Public Release: 

Reducing cardiovascular disease risk factors when discontinuing hormone replacement therapy

Elsevier Health Sciences

Hormone replacement therapy (HRT) has been shown to reduce many cardiovascular disease (CVD) risk factors, but many women have stopped using HRT due to reports from the Women's Health Initiative that HRT may increase the risk of breast cancer and heart disease. In a study published in the June issue of the American Journal of Preventive Medicine, researchers from the University of Pittsburgh Graduate School of Public Health examined whether the increased CVD risk from stopping HRT could be minimized by lifestyle change intervention.

Participants were part of the five-year Women On the Move through Activity and Nutrition (WOMAN) study, a randomized clinical trial of CVD prevention. The focus of this investigation was 240 women who were taking HRT at baseline; 134 of these women were randomized to the lifestyle intervention and the remaining 106 were randomized to the health education group.

Participants were followed for 18 months. At 18 months, 110 (46%) of the women had continued HRT and the remaining 130 had discontinued HRT.

The lifestyle change group significantly decreased weight, Body Mass Index, waist circumference, total cholesterol and LDL-C, had improved fat intake and increased leisure physical activity, when compared to the health education group. In general, HRT discontinuation resulted in an increase in total cholesterol and LDL-C.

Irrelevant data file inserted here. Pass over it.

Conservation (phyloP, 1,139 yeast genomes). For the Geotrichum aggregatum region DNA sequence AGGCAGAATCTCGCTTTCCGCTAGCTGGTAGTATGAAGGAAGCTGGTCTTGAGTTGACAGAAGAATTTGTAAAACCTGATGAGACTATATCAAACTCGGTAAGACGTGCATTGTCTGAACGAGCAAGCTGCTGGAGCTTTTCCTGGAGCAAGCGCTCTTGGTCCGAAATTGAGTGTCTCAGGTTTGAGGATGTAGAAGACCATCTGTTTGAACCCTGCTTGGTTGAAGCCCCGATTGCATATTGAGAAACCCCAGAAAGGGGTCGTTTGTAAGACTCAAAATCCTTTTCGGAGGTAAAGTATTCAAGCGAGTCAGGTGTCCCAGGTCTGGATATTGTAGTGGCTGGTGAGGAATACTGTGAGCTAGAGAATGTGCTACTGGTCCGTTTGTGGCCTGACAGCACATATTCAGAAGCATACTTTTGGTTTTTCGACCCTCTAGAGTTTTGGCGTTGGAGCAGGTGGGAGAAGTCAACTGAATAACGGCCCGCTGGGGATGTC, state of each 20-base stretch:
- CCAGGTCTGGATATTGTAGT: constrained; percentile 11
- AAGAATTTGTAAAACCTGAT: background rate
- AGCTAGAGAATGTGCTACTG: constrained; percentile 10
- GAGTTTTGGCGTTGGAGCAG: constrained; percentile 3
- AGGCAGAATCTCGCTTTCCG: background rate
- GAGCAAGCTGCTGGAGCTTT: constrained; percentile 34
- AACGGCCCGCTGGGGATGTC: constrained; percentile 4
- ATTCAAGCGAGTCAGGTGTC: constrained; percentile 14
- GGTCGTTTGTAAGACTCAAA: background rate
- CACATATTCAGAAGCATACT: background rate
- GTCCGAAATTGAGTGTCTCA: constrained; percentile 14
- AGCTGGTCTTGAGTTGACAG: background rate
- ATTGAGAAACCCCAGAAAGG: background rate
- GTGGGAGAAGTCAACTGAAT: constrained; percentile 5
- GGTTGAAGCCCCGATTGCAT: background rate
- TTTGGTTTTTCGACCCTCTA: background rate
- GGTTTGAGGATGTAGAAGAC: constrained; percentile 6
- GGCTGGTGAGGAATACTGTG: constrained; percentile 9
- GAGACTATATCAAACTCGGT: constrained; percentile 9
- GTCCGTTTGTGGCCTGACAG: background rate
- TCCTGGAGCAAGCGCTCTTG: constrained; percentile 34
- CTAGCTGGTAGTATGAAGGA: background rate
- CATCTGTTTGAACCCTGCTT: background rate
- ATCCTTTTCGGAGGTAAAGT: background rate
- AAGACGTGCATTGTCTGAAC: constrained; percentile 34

In the health education group, HRT discontinuers averaged over 22 mg/dL increase in total cholesterol and LDL-C while HRT continuers averaged less than 4 mg/dL increases. No such differences were observed in the lifestyle change group.

The lead author, Kelley K Pettee, Ph.D. currently a post-doctoral research associate at Arizona State University, states, "Considering the controversies regarding HRT, the findings from the present report are timely. These results have important public health implications and suggest that a non-pharmacological lifestyle approach is both safe and effective for CVD risk factor reduction in postmenopausal women, especially those who discontinued HRT use."

She continues, "CVD continues to be the leading cause of morbidity and mortality among women in westernized countries...Concern about the possible risks associated with HRT has left women and their heath care providers searching for safe and effective means to reduce CVD risk factors. One potential consequence of diminished HRT use is increased use of pharmacological agents, such as statins and aspirin; however, both are associated with side effects. Based on the findings of the current investigation, special attention should be paid to encouraging lifestyle strategies that are likely to impart more benefit and less risk than drug therapies."

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The article is "Discontinuing Hormone Replacement Therapy: Attenuating the Effect on CVD Risk with Lifestyle Changes" by Kelley K. Pettee, PhD, Andrea M. Kriska, PhD, Molly B. Conroy, MD, B. Delia Johnson, PhD, Trevor J. Orchard, MD, Bret H. Goodpaster, PhD, Frani M. Averbach, RD, and Lewis H. Kuller, MD. It appears in the American Journal of Preventive Medicine, Volume 32, Issue 6 (June 2007) published by Elsevier.

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